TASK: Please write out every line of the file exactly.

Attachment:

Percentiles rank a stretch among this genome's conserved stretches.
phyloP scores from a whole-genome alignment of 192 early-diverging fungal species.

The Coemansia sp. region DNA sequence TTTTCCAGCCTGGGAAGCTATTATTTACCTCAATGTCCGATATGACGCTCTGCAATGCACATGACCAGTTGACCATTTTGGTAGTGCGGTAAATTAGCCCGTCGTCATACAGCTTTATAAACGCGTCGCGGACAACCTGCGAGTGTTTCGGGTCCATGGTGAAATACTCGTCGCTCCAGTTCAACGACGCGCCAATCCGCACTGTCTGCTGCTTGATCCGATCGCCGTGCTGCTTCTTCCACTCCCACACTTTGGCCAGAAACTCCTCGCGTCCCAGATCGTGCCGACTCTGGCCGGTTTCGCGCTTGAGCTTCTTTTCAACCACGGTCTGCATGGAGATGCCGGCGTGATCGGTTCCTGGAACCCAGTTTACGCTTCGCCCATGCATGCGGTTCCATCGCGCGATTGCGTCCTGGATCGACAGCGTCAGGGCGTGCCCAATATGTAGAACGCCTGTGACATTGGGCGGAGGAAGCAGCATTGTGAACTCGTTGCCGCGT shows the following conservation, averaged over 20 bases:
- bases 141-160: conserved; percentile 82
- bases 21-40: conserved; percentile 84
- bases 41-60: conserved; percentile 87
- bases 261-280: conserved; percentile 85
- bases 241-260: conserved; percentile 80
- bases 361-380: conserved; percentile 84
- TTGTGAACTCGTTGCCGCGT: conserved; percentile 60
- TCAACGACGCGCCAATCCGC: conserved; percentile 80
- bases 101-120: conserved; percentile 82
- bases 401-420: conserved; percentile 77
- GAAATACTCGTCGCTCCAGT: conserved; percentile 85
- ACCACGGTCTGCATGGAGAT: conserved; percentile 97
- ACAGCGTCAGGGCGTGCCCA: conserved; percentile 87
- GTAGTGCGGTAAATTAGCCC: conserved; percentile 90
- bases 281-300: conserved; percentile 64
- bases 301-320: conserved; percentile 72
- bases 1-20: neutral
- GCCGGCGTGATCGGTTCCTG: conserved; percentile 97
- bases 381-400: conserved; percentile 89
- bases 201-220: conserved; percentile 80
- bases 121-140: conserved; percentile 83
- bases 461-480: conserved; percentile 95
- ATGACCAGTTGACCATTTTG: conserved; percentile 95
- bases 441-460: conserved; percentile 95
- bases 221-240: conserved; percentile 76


Percentiles rank a stretch among this genome's conserved stretches.
phyloP scores from a whole-genome alignment of 192 early-diverging fungal species.

The Coemansia sp. region DNA sequence TTTTCCAGCCTGGGAAGCTATTATTTACCTCAATGTCCGATATGACGCTCTGCAATGCACATGACCAGTTGACCATTTTGGTAGTGCGGTAAATTAGCCCGTCGTCATACAGCTTTATAAACGCGTCGCGGACAACCTGCGAGTGTTTCGGGTCCATGGTGAAATACTCGTCGCTCCAGTTCAACGACGCGCCAATCCGCACTGTCTGCTGCTTGATCCGATCGCCGTGCTGCTTCTTCCACTCCCACACTTTGGCCAGAAACTCCTCGCGTCCCAGATCGTGCCGACTCTGGCCGGTTTCGCGCTTGAGCTTCTTTTCAACCACGGTCTGCATGGAGATGCCGGCGTGATCGGTTCCTGGAACCCAGTTTACGCTTCGCCCATGCATGCGGTTCCATCGCGCGATTGCGTCCTGGATCGACAGCGTCAGGGCGTGCCCAATATGTAGAACGCCTGTGACATTGGGCGGAGGAAGCAGCATTGTGAACTCGTTGCCGCGT shows the following conservation, averaged over 20 bases:
- bases 141-160: conserved; percentile 82
- bases 21-40: conserved; percentile 84
- bases 41-60: conserved; percentile 87
- bases 261-280: conserved; percentile 85
- bases 241-260: conserved; percentile 80
- bases 361-380: conserved; percentile 84
- TTGTGAACTCGTTGCCGCGT: conserved; percentile 60
- TCAACGACGCGCCAATCCGC: conserved; percentile 80
- bases 101-120: conserved; percentile 82
- bases 401-420: conserved; percentile 77
- GAAATACTCGTCGCTCCAGT: conserved; percentile 85
- ACCACGGTCTGCATGGAGAT: conserved; percentile 97
- ACAGCGTCAGGGCGTGCCCA: conserved; percentile 87
- GTAGTGCGGTAAATTAGCCC: conserved; percentile 90
- bases 281-300: conserved; percentile 64
- bases 301-320: conserved; percentile 72
- bases 1-20: neutral
- GCCGGCGTGATCGGTTCCTG: conserved; percentile 97
- bases 381-400: conserved; percentile 89
- bases 201-220: conserved; percentile 80
- bases 121-140: conserved; percentile 83
- bases 461-480: conserved; percentile 95
- ATGACCAGTTGACCATTTTG: conserved; percentile 95
- bases 441-460: conserved; percentile 95
- bases 221-240: conserved; percentile 76